In practice, all of the symbolic constitutional monarchies are republics with elected officials who hold real political power. In each of these, the elected government, if supported by a popular referendum, could in practice, become monarchies in a bloodless or near bloodless change of form of government.

Genuine Monarchs

There are ten monarchs in the world (excluding six subnational monarchs in these monarchies) with genuine political power, many of which rule only tiny states.

There are two African monarchs with genuine political power: King Mswati III of Swaziland (population 1,123,913; 6,704 square miles) carved out of South Africa on its border with Mozambique, and King Mohammed VI of Morocco (population 34,859,364; 172,414 square miles).

There is one East Asian monarch with genuine political power: Sultan Hassanal Bolkiah of Brunei, a tiny nation that is basically a city-state (population 388,190; 2,228 square miles) on the island of Borneo that is entirely surround by Malaysia and also shares the island with Indonesia.

The remaining seven monarchs with genuine political power are found on the Arabian Pennisula: King Hamad ibn Isa of Bahrain (population 727,785; 257 square miles), King Abdullah II of Jordan (population 6,342,948; 35,637 square miles), Emir Sabah al-Ahmad of Kuwait (population 2,691,158; 6,880 square miles), Sultan Qaboos bin Said of Oman (population 3,418,085; 82,031 square miles), Emir Hamad bin Khalifa of Qatar (population 833,285; 4416 square miels), King Abdullah bin Abdul‘aziz of Saudi Arabia (population 28,686,633; area 830,000 square miles), and President Khalifa bin Zayed of the United Arab Emirates (population 4,798,491; 32,278 square miles). The United Arab Emirates also has six other subnational Emirs, but the post of leading Emir does not rotate as it does the premier kingship in Malaysia.

The territory ruled by these seven Arabian monarchs in contiguous. Saudi Arabia, is by far the largest geographically, has by far the largest population of this group, has the most powerful military of the group, has shown that at least one of the others (Bahrain) is dependent upon it by militarily propping it up earlier this year, has the most aggregate wealth, and is home to the Islamic holy cities of Mecca and Medina. Collectively, they control all of the Arabian Pennisula except Yemen. Sucession in Saudi Arabia is not strictly hereditary - a monarch is chosen by the royal family collectively from a group of men closely related to the King, rather than by automatic succession to a particular individual. This may be the case in some of the other monarchies of the region.

All of the monarchs with genuine political power are men.

In addition, North Korea, by virtue of an imminent second successive father to son transfer of power as an absolute dictatorship, comes close to being a monarchy where the monarch has genuine political power in practice, despite the fact that this has not been how the regime has chosen to characterize itself so far.


Vatican City (population 826, 0.17 square miles) under the rule of Pope Benedict XVI, and Iran under Shi'ite cleric and Supreme Leader Ali Khamenei, are the only theocracies in the world, defined as states in which significant sovereign temporal power resides in a non-hereditary religious leadership. Both of them are men.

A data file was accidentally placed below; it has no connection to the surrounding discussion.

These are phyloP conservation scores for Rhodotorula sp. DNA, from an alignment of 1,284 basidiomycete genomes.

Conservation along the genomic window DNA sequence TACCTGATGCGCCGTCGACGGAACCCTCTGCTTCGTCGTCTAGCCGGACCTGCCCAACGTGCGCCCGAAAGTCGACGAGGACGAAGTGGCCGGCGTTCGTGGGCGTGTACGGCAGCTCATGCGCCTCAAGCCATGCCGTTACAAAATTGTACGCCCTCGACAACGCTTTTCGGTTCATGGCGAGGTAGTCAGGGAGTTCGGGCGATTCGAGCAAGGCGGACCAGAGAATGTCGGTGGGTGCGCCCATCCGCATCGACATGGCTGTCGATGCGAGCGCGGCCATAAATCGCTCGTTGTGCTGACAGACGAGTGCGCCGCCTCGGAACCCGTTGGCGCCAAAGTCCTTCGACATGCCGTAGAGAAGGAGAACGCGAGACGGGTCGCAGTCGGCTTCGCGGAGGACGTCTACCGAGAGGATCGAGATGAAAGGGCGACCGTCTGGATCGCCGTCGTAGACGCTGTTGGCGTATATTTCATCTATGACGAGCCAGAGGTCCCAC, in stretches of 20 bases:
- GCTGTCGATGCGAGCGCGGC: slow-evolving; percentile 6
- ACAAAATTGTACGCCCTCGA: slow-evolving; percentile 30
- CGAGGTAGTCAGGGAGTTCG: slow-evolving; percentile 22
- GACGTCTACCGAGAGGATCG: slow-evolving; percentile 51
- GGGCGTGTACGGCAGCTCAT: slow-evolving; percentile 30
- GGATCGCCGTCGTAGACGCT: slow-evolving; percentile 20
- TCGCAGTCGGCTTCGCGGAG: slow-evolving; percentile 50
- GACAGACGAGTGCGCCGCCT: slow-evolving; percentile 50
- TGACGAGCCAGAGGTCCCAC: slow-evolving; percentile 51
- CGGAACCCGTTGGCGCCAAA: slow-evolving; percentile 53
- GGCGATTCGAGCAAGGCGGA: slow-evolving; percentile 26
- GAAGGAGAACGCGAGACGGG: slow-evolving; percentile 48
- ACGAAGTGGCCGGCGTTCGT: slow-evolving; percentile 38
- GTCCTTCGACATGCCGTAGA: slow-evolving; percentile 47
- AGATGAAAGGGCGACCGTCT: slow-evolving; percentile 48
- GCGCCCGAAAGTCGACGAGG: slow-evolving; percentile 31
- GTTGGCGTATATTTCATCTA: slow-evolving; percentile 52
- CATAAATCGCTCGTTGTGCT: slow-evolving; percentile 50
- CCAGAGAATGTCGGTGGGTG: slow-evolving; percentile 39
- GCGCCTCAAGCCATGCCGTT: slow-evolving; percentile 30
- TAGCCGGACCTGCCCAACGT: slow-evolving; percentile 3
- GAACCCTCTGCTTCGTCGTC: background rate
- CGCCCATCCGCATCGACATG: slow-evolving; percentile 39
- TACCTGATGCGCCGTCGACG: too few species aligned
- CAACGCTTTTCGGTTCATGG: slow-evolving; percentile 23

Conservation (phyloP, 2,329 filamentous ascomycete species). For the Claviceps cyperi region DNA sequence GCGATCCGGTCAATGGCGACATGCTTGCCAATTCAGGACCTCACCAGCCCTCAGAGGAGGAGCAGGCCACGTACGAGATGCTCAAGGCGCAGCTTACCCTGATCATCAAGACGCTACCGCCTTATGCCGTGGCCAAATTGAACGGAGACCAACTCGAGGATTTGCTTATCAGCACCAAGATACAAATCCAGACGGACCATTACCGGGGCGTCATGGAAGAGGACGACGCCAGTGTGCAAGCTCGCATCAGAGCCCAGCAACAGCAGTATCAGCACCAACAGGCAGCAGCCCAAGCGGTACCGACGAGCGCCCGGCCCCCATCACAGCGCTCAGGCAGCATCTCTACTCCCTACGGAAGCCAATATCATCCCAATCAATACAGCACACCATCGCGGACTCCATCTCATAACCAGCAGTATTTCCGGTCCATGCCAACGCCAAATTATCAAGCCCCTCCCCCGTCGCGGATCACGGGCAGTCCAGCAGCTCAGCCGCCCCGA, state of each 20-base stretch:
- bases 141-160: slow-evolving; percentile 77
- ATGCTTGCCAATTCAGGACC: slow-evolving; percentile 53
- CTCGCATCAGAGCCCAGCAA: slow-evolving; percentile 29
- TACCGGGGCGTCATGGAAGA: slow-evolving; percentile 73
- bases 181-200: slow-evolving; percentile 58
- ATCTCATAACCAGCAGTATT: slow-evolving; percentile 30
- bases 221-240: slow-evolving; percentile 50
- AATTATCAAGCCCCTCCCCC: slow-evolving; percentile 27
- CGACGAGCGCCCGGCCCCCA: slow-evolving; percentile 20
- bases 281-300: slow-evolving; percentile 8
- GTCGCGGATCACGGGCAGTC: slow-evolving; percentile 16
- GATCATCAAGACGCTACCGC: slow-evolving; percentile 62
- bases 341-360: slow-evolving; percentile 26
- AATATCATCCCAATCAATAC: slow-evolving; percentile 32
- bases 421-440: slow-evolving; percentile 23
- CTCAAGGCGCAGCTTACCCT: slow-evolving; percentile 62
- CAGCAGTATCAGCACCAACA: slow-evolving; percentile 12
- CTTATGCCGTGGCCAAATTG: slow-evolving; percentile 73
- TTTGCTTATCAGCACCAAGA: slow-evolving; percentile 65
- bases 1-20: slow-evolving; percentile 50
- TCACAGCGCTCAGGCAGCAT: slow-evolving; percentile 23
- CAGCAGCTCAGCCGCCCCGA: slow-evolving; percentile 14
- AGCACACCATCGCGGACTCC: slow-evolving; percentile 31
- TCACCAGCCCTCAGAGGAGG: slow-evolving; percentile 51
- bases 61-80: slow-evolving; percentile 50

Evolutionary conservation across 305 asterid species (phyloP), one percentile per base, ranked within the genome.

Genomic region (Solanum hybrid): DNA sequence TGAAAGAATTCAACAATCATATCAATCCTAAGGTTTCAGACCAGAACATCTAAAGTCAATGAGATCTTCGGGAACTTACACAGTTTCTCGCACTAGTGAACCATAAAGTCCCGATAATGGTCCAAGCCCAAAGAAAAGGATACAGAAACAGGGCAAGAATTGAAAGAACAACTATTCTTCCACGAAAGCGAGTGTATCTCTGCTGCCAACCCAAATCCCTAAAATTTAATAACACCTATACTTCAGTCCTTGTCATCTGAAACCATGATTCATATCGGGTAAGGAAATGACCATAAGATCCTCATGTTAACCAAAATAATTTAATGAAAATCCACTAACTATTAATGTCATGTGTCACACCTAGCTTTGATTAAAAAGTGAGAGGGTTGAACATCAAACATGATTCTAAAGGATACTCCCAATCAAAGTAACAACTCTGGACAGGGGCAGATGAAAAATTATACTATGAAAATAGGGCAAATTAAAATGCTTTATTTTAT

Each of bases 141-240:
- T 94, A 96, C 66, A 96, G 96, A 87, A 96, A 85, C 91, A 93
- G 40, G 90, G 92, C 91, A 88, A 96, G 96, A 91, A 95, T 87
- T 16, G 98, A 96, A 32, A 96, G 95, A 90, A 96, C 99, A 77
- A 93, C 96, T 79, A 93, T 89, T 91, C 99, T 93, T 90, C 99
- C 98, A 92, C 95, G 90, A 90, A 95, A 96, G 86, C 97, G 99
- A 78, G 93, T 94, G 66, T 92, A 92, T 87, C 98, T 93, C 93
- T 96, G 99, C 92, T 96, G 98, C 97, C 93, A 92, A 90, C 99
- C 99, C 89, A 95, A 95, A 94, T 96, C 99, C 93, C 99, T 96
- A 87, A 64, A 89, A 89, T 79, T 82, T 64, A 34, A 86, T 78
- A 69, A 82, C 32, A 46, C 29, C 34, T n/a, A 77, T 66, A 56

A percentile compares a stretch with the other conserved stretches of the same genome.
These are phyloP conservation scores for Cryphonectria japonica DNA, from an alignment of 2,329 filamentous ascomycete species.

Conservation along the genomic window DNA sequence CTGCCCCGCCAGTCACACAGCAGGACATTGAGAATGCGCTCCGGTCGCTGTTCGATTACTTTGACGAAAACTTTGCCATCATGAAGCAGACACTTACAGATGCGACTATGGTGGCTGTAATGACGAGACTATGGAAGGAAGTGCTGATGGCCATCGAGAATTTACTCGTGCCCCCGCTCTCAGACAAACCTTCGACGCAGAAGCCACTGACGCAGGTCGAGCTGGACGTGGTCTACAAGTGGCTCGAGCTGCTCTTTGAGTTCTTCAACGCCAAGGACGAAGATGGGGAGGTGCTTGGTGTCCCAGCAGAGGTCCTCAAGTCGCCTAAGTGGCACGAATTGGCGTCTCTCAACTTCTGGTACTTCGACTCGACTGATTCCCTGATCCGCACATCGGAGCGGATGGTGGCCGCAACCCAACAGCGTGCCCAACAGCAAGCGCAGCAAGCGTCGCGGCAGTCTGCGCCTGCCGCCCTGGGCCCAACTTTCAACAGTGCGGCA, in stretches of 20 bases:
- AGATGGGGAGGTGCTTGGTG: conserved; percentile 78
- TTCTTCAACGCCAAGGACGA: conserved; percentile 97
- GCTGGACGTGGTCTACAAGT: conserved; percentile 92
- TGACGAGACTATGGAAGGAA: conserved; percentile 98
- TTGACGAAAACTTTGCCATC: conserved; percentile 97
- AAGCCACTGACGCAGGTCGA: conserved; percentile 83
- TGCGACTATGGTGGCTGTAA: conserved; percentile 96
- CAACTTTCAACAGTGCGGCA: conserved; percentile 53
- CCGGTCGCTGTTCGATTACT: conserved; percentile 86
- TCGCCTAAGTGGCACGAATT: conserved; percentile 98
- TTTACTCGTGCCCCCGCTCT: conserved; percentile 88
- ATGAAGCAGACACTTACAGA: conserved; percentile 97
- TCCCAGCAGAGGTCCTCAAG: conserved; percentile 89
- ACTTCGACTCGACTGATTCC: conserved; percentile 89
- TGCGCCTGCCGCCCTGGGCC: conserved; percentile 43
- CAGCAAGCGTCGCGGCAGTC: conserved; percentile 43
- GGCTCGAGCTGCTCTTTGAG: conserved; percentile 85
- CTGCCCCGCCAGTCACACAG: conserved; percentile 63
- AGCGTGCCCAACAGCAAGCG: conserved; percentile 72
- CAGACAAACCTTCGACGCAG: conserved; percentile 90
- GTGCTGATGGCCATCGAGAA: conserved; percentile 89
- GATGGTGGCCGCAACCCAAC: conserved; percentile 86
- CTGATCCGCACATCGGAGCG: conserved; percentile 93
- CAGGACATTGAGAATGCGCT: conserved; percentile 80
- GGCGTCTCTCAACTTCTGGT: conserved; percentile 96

The Pope has absolute power when living although he is expected to stay within the boundaries of a nearly two thousand year old religious tradition and under a collective church leadership between the death of one Pope and the election of another by a college of Cardinals. The Pope's authority over Vatican City is a minor part of his overall responsibilities as leader of the Roman Catholic Church, and Vatican City, in practice, exists only with the consent and cooperation of the government of the Italian Republic that surrounds it.

Iran has an elected unicameral legislature and an elected President and parliament, selected in elections that are not free and fair, and are subject to significant religious and political interference through limitations on those who are eligible to be candidates, restrictions on speech and debate, and tampering with election results. But, Iran's elections are also not those of an absolutely dictatorial state in which there is only a single choice that is a foregone conclusion for every political office. The Supreme Leader controls the military, the police, the judiciary, the state owned media, war and peace level foreign affairs, and half of a Council of Guardians that controls ballot access and acts of a constitutional court with a constitution that incorporates Islamic law. The Supreme Leader also appoints an Assembly of Experts made up of clerics who theoretically are a check on the Supreme Leaders authority with the power to remove him from office and direct his decisions, and in fact are little more than a Shi'ite College of Cardinals or a corporate board of directors. Arguably, Iran's Supreme Leader who has held power since the Islamic Revolution in 1979 that deposed the Shah is simply a dictator or elective monarch in the mold of a President for Life who has devolved some political power. The Supreme Leader does not clearly seem to have a hereditary successor in mind.

There are other states with established religions that have significant power, but in all of the others there is a secular leadership with far more predominant power than in Vatican City and Iran.